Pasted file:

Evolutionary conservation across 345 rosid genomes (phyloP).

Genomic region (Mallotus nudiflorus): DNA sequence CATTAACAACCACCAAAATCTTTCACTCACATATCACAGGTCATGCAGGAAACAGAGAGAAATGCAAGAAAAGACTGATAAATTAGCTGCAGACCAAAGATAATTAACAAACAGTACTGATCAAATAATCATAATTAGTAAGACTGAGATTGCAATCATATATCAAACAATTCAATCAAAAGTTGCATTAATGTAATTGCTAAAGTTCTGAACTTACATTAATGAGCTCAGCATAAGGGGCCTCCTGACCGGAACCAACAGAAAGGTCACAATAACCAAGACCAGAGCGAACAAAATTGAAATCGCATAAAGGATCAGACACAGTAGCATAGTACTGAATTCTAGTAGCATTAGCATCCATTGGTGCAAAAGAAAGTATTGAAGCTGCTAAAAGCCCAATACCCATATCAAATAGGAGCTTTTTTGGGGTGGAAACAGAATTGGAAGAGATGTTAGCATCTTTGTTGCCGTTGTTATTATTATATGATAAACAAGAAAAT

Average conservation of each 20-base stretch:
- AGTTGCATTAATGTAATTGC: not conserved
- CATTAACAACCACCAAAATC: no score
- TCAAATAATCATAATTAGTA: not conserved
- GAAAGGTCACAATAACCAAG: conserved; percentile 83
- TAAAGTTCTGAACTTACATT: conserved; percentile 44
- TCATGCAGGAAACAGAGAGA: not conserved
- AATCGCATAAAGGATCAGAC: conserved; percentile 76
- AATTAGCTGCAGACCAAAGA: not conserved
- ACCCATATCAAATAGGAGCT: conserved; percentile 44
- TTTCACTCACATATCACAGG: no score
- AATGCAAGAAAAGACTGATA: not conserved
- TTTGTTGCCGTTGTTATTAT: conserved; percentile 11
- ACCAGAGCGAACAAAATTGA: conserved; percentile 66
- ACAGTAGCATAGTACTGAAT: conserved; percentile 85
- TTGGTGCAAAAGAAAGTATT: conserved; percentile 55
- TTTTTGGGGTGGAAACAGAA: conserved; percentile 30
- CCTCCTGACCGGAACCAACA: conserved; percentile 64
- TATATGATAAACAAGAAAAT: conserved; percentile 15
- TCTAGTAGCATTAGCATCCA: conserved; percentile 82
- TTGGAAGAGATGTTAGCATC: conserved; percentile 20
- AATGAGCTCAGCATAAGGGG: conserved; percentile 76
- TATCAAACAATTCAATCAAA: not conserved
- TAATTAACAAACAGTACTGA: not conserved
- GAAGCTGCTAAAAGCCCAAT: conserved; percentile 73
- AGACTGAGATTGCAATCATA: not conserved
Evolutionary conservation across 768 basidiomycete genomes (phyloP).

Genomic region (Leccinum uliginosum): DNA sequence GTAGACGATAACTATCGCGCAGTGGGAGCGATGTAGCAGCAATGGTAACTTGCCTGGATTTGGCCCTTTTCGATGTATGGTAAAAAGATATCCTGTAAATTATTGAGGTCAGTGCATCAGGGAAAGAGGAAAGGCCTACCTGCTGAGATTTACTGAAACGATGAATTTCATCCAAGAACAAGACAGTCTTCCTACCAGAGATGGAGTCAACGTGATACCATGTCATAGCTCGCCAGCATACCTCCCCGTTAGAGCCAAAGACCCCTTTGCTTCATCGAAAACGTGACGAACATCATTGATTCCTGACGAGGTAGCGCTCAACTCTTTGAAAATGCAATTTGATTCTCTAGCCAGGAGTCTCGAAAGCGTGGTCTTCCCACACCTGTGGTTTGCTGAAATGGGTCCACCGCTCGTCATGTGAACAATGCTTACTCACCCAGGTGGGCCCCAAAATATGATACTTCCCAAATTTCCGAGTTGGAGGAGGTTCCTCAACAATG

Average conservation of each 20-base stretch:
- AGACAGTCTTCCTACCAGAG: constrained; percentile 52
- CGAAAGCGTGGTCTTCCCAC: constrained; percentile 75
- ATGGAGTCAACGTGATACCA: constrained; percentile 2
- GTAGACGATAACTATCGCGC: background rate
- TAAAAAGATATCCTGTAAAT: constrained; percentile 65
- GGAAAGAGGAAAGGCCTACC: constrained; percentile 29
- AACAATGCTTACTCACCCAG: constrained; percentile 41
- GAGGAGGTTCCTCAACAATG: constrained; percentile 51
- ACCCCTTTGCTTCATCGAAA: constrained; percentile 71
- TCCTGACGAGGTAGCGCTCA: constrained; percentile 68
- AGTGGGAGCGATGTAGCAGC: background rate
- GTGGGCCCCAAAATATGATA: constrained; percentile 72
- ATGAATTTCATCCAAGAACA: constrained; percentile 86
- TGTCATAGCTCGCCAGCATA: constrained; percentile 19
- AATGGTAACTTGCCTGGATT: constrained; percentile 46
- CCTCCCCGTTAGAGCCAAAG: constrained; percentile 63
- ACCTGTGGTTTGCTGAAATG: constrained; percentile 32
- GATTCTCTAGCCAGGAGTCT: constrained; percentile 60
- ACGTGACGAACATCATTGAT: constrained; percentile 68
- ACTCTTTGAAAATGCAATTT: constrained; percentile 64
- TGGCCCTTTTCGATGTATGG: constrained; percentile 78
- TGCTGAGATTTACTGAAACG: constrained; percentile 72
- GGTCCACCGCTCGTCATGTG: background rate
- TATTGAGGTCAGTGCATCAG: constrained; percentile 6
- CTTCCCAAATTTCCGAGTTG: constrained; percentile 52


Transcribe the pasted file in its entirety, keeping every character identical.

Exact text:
Evolutionary conservation across 345 rosid genomes (phyloP).

Genomic region (Mallotus nudiflorus): DNA sequence CATTAACAACCACCAAAATCTTTCACTCACATATCACAGGTCATGCAGGAAACAGAGAGAAATGCAAGAAAAGACTGATAAATTAGCTGCAGACCAAAGATAATTAACAAACAGTACTGATCAAATAATCATAATTAGTAAGACTGAGATTGCAATCATATATCAAACAATTCAATCAAAAGTTGCATTAATGTAATTGCTAAAGTTCTGAACTTACATTAATGAGCTCAGCATAAGGGGCCTCCTGACCGGAACCAACAGAAAGGTCACAATAACCAAGACCAGAGCGAACAAAATTGAAATCGCATAAAGGATCAGACACAGTAGCATAGTACTGAATTCTAGTAGCATTAGCATCCATTGGTGCAAAAGAAAGTATTGAAGCTGCTAAAAGCCCAATACCCATATCAAATAGGAGCTTTTTTGGGGTGGAAACAGAATTGGAAGAGATGTTAGCATCTTTGTTGCCGTTGTTATTATTATATGATAAACAAGAAAAT

Average conservation of each 20-base stretch:
- AGTTGCATTAATGTAATTGC: not conserved
- CATTAACAACCACCAAAATC: no score
- TCAAATAATCATAATTAGTA: not conserved
- GAAAGGTCACAATAACCAAG: conserved; percentile 83
- TAAAGTTCTGAACTTACATT: conserved; percentile 44
- TCATGCAGGAAACAGAGAGA: not conserved
- AATCGCATAAAGGATCAGAC: conserved; percentile 76
- AATTAGCTGCAGACCAAAGA: not conserved
- ACCCATATCAAATAGGAGCT: conserved; percentile 44
- TTTCACTCACATATCACAGG: no score
- AATGCAAGAAAAGACTGATA: not conserved
- TTTGTTGCCGTTGTTATTAT: conserved; percentile 11
- ACCAGAGCGAACAAAATTGA: conserved; percentile 66
- ACAGTAGCATAGTACTGAAT: conserved; percentile 85
- TTGGTGCAAAAGAAAGTATT: conserved; percentile 55
- TTTTTGGGGTGGAAACAGAA: conserved; percentile 30
- CCTCCTGACCGGAACCAACA: conserved; percentile 64
- TATATGATAAACAAGAAAAT: conserved; percentile 15
- TCTAGTAGCATTAGCATCCA: conserved; percentile 82
- TTGGAAGAGATGTTAGCATC: conserved; percentile 20
- AATGAGCTCAGCATAAGGGG: conserved; percentile 76
- TATCAAACAATTCAATCAAA: not conserved
- TAATTAACAAACAGTACTGA: not conserved
- GAAGCTGCTAAAAGCCCAAT: conserved; percentile 73
- AGACTGAGATTGCAATCATA: not conserved
Evolutionary conservation across 768 basidiomycete genomes (phyloP).

Genomic region (Leccinum uliginosum): DNA sequence GTAGACGATAACTATCGCGCAGTGGGAGCGATGTAGCAGCAATGGTAACTTGCCTGGATTTGGCCCTTTTCGATGTATGGTAAAAAGATATCCTGTAAATTATTGAGGTCAGTGCATCAGGGAAAGAGGAAAGGCCTACCTGCTGAGATTTACTGAAACGATGAATTTCATCCAAGAACAAGACAGTCTTCCTACCAGAGATGGAGTCAACGTGATACCATGTCATAGCTCGCCAGCATACCTCCCCGTTAGAGCCAAAGACCCCTTTGCTTCATCGAAAACGTGACGAACATCATTGATTCCTGACGAGGTAGCGCTCAACTCTTTGAAAATGCAATTTGATTCTCTAGCCAGGAGTCTCGAAAGCGTGGTCTTCCCACACCTGTGGTTTGCTGAAATGGGTCCACCGCTCGTCATGTGAACAATGCTTACTCACCCAGGTGGGCCCCAAAATATGATACTTCCCAAATTTCCGAGTTGGAGGAGGTTCCTCAACAATG

Average conservation of each 20-base stretch:
- AGACAGTCTTCCTACCAGAG: constrained; percentile 52
- CGAAAGCGTGGTCTTCCCAC: constrained; percentile 75
- ATGGAGTCAACGTGATACCA: constrained; percentile 2
- GTAGACGATAACTATCGCGC: background rate
- TAAAAAGATATCCTGTAAAT: constrained; percentile 65
- GGAAAGAGGAAAGGCCTACC: constrained; percentile 29
- AACAATGCTTACTCACCCAG: constrained; percentile 41
- GAGGAGGTTCCTCAACAATG: constrained; percentile 51
- ACCCCTTTGCTTCATCGAAA: constrained; percentile 71
- TCCTGACGAGGTAGCGCTCA: constrained; percentile 68
- AGTGGGAGCGATGTAGCAGC: background rate
- GTGGGCCCCAAAATATGATA: constrained; percentile 72
- ATGAATTTCATCCAAGAACA: constrained; percentile 86
- TGTCATAGCTCGCCAGCATA: constrained; percentile 19
- AATGGTAACTTGCCTGGATT: constrained; percentile 46
- CCTCCCCGTTAGAGCCAAAG: constrained; percentile 63
- ACCTGTGGTTTGCTGAAATG: constrained; percentile 32
- GATTCTCTAGCCAGGAGTCT: constrained; percentile 60
- ACGTGACGAACATCATTGAT: constrained; percentile 68
- ACTCTTTGAAAATGCAATTT: constrained; percentile 64
- TGGCCCTTTTCGATGTATGG: constrained; percentile 78
- TGCTGAGATTTACTGAAACG: constrained; percentile 72
- GGTCCACCGCTCGTCATGTG: background rate
- TATTGAGGTCAGTGCATCAG: constrained; percentile 6
- CTTCCCAAATTTCCGAGTTG: constrained; percentile 52